Our psychotherapy process research aims to identify mechanisms of change and how such phenomenon operate differently across individuals and dyads.
Dr. Anglin’s research lab uses concepts in multicultural psychology (e.g., ethnic identity, racial microaggressions, neighborhood ethnic density) to understand social determinants of racial health disparities with a particular focus on racial disparities in psychosis and psychosis risk. Members of Dr. Anglin’s RSG are involved in any of several quantitative research projects designed to determine social and environmental risk factors for attenuated psychotic symptoms in racial and ethnic minority young people, and the clinical meaning of such symptoms. Student members of this RSG can also participate in experimental studies designed to determine the physiological and psychological stress response associated with racial exclusion. Students have ample opportunities to develop their own projects in Dr. Anglin’s lab and to contribute to manuscripts using Dr. Anglin’s data.
Dr. Finsaas' research focuses on separation anxiety in adulthood. Historically, separation anxiety was considered a problem of childhood. But recent research suggests that 1 in 15 people will experience separation anxiety in adulthood, many of them for the first time (as opposed to as a continuation from childhood). When experienced in adulthood, separation anxiety is associated with poorer treatment outcomes and impaired functioning, making it an important area of study with clear clinical value. Dr. Finsaas’ research on adult separation anxiety covers three areas: Relationship dynamics in adult separation anxiety. Attentional-representational processes in adult separation anxiety. Measurement of adult separation anxiety. In addition, Dr. Finsaas conducts research on statistical methods, specifically on non-additive effects (interactions) in linear regression.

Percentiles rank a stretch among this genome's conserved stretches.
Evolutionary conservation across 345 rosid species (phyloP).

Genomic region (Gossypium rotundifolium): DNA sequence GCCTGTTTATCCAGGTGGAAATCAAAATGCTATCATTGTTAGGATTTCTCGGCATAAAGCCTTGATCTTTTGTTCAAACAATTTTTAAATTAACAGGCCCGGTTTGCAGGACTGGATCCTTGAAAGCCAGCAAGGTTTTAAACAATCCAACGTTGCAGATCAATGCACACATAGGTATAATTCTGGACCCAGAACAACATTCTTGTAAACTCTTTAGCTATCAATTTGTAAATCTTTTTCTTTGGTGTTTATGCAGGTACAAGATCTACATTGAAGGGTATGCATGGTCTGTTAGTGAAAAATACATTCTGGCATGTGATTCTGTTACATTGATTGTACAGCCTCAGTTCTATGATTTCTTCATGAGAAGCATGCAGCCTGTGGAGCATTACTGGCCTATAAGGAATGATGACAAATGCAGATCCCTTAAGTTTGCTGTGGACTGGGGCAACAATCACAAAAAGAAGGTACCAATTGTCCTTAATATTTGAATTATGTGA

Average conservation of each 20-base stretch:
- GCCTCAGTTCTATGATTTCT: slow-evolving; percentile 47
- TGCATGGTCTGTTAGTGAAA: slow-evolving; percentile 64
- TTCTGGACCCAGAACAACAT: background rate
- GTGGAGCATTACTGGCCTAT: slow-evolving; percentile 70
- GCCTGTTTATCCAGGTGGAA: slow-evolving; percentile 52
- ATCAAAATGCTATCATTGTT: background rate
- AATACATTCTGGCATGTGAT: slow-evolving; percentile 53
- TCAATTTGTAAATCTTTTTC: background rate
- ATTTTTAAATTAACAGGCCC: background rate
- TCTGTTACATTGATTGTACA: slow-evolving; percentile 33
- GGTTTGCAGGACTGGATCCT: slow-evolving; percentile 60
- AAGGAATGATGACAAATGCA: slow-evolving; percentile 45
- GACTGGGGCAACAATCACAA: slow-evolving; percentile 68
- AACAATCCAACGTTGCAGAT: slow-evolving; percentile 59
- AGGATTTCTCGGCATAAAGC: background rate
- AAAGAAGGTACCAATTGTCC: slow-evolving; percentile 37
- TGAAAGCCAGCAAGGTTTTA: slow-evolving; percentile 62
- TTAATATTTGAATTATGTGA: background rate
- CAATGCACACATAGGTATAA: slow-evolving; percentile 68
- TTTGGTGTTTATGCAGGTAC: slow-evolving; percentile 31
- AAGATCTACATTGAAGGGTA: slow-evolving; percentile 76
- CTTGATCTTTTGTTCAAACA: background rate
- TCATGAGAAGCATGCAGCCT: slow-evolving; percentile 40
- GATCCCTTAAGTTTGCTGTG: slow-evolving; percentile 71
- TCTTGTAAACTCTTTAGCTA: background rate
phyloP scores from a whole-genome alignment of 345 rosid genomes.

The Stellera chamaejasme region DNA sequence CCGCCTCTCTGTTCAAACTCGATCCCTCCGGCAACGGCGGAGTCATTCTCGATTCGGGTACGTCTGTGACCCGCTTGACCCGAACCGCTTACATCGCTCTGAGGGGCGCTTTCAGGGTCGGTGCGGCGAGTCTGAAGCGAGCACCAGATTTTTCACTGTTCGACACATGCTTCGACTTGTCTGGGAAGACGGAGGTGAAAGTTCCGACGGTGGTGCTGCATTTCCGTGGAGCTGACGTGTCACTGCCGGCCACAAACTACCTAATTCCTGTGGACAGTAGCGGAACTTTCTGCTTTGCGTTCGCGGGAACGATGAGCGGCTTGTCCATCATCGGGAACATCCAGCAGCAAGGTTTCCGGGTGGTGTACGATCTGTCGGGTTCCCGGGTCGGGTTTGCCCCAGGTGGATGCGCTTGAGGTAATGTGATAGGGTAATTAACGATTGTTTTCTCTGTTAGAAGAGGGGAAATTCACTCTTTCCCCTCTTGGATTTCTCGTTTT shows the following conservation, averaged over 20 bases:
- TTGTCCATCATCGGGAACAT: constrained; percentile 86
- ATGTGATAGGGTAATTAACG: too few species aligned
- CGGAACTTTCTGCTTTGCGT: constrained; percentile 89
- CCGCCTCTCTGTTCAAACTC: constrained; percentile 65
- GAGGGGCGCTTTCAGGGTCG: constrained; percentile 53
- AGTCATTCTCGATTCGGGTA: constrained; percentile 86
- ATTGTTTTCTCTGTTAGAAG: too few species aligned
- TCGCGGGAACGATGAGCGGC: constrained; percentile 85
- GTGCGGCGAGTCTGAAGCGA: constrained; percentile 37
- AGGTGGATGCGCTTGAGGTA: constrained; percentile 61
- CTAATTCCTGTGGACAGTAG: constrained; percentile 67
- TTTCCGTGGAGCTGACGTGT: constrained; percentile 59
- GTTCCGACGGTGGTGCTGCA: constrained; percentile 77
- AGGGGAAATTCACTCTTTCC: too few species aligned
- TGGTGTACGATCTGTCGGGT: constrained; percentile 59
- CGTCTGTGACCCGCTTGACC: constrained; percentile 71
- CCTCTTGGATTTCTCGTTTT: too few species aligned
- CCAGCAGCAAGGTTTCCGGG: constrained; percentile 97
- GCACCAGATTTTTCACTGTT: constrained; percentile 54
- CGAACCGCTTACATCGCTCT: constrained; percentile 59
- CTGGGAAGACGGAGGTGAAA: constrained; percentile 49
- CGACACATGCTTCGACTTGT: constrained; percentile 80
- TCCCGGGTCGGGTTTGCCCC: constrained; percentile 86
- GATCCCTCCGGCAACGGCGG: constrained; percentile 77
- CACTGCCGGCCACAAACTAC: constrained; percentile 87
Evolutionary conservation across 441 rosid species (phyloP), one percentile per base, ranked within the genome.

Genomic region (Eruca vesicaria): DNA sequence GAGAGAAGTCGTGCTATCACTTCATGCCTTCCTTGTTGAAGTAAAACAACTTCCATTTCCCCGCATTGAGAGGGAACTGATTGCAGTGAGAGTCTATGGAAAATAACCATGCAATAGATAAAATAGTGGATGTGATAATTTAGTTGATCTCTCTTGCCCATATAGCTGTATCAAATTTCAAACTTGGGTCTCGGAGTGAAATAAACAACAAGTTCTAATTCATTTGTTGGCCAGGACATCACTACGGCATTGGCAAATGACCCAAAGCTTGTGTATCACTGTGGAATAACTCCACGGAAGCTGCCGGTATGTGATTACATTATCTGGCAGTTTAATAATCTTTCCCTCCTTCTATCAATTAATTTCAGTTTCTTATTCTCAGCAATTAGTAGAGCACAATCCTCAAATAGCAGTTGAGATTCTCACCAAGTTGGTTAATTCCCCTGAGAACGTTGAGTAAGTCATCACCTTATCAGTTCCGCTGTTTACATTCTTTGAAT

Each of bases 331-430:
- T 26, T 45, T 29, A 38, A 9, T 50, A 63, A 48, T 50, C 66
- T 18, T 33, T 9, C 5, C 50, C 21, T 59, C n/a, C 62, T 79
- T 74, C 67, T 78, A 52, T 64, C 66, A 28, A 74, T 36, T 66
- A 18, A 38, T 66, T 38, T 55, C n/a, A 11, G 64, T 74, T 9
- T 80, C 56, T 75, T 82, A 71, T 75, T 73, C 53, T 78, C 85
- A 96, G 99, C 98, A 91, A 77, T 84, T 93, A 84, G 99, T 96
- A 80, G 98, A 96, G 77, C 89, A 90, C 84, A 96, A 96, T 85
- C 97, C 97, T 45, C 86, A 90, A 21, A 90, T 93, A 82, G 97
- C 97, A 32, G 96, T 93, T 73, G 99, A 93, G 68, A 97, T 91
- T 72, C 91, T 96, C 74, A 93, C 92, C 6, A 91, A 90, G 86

Normal and pathological personality characteristics are influenced by many factors: social, emotional, cognitive, psychodynamic, and neurobiological. At Social Neuroscience and Psychopathology (SNAP) lab, we integrate these multiple levels to investigate the mechanisms of psychological disturbance and their treatment. Our lab advances a collaborative program of research at the interface of the clinical and research understanding of Borderline Personality Disorder (BPD), a condition characterized by intense concerns about abandonment, confusion about the self, emotional instability, and, for some, self-destructive and suicidal behaviors. What is unique about our team is that we harnesses these multiple perspectives to advance our understanding of the mechanisms of psychopathology and its treatment.
Dr. Jurist's RSG has focused on developing a new measure of emotions: the Mentalized Affectviity Scale (MAS). The scale delineates three aspects of emotional experience: identifying, modulating/processing, and expressing emotions. It also examines the construct of mentalized affectivity, the capacity to understand emotions in light of one’s autobiographical memory. Some students are undertaking projects using the MAS; other students are working on other, independent projects.
Last Updated: 02/14/2024 21:23